Interactions between exudates, soil microbiota, and plant physiology have the potential to dynamically affect rhizospheric communities and alter plant phenotypes by complex feedback mechanisms. We studied the molecular interactions among root exudates, rhizosphere microbiota, and plant physiology in wild-type (Wt) and mutant (pgr5) plants of Arabidopsis thaliana (hereafter Arabidopsis) and identified a novel network of molecular interactions linking the nitrogen cycle, the phytohormone IAA produced from Tryptophan (Trp), and the timing of flowering. These results thus provide evidence of an outstanding phenomenon: the timing of plant flowering may be influenced by soil microbiota.
Results and discussion
Rhizosphere microbiota can delay the onset of flowering of Wt Arabidopsis
Multiple generations of experimental adaptation/acclimation could be used to observe microbially mediated mechanisms of plant growth and reproduction [24,25,26]. To test whether the multi-generations of rhizosphere microbiota can induce earlier or delay flowering time, we measured the phenotypic parameters of Arabidopsis plants growing in soil for three generations (G1, G2, or G3) inoculated with different soil microbiomes (Fig. 1a). The phenotypic parameters of Wt Arabidopsis did not change significantly in plants treated with microbiota isolated from the roots of wild-type plants (Wt-M treatment) compared to the corresponding control (growing in sterilized soil without addition of soil microbiomes) during the first two generations (Additional file 1: Table S1). This indicates that plants in sterilized soil could grow as well as those grown in sterilized soil inoculated with a live microbial slurry during the first two generations. Wt-M rhizosphere microbiota significantly affected flowering and reproduction by the third generation. Flowering time in the G3-Wt-M group was significantly delayed, by approximately 3 days, and silique number increased significantly.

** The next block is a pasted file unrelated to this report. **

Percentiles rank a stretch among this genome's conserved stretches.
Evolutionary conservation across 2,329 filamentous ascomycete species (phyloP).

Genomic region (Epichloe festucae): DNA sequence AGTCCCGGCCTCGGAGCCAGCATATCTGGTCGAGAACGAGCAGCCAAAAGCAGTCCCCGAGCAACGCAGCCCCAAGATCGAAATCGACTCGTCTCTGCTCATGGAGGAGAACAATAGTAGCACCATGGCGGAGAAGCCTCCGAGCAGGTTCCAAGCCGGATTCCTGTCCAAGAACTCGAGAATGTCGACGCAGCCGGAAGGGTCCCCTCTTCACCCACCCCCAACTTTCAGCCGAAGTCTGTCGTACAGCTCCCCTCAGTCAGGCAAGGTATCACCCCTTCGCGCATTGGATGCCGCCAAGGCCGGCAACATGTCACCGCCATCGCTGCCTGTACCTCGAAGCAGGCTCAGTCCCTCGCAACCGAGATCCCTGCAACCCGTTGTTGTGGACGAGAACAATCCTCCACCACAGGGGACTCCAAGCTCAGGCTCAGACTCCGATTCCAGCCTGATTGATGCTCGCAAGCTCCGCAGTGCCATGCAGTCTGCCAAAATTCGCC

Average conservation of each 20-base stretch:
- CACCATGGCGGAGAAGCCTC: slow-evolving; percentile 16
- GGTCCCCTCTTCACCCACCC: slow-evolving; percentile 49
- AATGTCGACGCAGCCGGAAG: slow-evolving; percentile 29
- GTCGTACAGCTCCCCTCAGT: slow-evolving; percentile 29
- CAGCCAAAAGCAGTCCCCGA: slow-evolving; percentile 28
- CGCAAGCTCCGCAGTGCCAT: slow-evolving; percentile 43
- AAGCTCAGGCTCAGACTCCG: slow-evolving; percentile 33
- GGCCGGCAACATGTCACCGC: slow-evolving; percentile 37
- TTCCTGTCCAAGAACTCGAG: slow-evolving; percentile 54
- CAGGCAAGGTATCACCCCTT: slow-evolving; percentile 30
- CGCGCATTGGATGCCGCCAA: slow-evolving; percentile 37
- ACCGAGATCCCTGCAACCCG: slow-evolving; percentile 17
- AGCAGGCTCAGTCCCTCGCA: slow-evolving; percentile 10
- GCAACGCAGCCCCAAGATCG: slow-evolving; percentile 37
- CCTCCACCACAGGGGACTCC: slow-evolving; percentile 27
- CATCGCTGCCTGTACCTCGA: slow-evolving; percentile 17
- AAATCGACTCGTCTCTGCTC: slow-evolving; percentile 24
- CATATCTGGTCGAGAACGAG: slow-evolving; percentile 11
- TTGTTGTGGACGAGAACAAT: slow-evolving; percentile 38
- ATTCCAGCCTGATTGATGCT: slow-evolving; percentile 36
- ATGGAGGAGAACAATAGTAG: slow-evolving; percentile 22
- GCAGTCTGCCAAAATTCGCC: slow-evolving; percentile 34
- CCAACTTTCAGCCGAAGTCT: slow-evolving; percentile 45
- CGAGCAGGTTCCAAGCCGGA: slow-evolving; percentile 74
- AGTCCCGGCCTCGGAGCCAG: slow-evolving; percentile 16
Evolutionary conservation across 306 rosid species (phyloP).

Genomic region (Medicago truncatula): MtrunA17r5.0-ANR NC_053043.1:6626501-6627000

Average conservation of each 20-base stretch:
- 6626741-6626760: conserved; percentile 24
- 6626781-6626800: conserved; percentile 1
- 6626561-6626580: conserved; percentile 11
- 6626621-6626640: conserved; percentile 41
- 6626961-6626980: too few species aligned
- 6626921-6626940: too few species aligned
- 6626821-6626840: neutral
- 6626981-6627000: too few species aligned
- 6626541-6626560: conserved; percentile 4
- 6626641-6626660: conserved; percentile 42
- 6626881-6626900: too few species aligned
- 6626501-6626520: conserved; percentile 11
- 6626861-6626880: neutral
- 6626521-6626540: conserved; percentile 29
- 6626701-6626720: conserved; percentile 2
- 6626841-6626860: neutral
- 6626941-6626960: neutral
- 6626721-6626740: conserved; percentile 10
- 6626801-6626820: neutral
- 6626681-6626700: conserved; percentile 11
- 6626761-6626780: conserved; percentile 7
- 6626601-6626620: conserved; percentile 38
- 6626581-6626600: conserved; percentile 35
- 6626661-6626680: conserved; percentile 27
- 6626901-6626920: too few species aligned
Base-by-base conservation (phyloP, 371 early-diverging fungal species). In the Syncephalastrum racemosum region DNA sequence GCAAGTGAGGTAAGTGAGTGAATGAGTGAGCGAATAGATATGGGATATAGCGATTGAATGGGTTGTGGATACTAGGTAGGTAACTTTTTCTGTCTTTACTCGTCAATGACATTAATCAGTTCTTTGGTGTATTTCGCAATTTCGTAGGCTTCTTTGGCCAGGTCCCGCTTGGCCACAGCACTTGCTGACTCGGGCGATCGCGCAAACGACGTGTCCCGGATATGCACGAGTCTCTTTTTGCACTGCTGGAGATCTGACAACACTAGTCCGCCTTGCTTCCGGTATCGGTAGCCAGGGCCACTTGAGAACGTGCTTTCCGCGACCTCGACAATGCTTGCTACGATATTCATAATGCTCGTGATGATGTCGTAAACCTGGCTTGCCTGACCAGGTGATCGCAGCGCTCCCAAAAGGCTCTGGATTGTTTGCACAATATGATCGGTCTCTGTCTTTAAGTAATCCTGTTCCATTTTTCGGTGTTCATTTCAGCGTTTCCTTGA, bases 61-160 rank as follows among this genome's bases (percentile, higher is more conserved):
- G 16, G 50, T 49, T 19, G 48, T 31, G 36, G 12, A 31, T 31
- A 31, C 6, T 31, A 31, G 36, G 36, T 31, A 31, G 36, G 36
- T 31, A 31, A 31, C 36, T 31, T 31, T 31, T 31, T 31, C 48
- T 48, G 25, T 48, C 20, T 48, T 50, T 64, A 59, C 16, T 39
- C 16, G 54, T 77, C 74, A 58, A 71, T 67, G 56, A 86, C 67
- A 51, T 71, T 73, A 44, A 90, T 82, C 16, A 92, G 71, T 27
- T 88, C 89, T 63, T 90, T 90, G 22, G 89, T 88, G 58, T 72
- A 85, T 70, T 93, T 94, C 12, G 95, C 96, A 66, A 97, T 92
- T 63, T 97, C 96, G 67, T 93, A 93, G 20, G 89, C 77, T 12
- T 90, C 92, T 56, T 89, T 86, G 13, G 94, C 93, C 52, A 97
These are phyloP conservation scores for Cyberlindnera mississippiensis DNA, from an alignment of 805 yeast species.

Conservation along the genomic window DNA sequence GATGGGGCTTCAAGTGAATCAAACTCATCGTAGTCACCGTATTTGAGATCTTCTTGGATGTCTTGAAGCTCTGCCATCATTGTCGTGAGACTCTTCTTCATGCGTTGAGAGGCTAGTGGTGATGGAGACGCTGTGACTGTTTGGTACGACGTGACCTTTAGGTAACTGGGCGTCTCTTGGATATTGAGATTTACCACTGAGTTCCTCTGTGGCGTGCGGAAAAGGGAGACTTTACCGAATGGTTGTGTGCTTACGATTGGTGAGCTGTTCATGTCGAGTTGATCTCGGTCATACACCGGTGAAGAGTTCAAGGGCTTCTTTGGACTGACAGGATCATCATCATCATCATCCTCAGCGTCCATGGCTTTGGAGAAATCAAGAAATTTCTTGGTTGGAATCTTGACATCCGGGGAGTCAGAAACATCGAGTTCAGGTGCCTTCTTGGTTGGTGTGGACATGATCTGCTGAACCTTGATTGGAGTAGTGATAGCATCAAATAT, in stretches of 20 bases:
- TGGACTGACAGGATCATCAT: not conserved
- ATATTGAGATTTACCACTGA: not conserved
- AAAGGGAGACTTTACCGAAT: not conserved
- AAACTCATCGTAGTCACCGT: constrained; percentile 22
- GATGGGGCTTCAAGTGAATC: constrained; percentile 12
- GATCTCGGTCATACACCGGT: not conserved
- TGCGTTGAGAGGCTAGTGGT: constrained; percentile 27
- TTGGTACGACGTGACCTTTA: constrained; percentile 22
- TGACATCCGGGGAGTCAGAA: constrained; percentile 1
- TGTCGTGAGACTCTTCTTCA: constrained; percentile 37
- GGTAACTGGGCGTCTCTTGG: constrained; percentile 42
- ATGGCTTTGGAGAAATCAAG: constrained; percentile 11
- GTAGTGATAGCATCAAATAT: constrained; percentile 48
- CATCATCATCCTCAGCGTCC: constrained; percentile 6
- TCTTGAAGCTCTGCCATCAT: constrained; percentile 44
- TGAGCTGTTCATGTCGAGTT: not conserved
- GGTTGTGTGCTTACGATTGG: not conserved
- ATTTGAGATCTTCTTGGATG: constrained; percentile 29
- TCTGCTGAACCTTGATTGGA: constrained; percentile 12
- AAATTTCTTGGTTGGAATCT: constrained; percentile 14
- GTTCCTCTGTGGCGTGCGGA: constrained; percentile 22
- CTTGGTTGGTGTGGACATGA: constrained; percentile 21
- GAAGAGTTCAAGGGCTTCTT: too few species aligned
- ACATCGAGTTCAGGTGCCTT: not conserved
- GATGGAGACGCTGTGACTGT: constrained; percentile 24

The richness and diversity of the rhizosphere microorganisms tended to decrease in parallel with the changes in Arabidopsis physiology over the three generations. Species richness and diversity based on four indices (Chao1, abundance-based coverage (ACE), number of species, and the Shannon index) significantly decreased after the two and three generations (Fig. 1b and Additional file 1: Figure S1). The relative abundances of Proteobacteria and Acidobacteria, the dominant bacterial phyla in the rhizosphere, decreased by generations 2 and 3 relative to generation 1. In contrast, Bacteroidetes and cyanobacterial abundances increased by generation 3 (Fig. 1c and Additional file 2). It was demonstrated that some early (or late)-flowering plant could be associated to specific soil microorganism families  and that plant microbiota could be associated with changes in different plant growth phases . The results suggest that the selected enriched microbes during the three generations play crucial roles in modulating plant flowering time.
Rhizosphere microbiota advanced the flowering time of the pgr5 mutant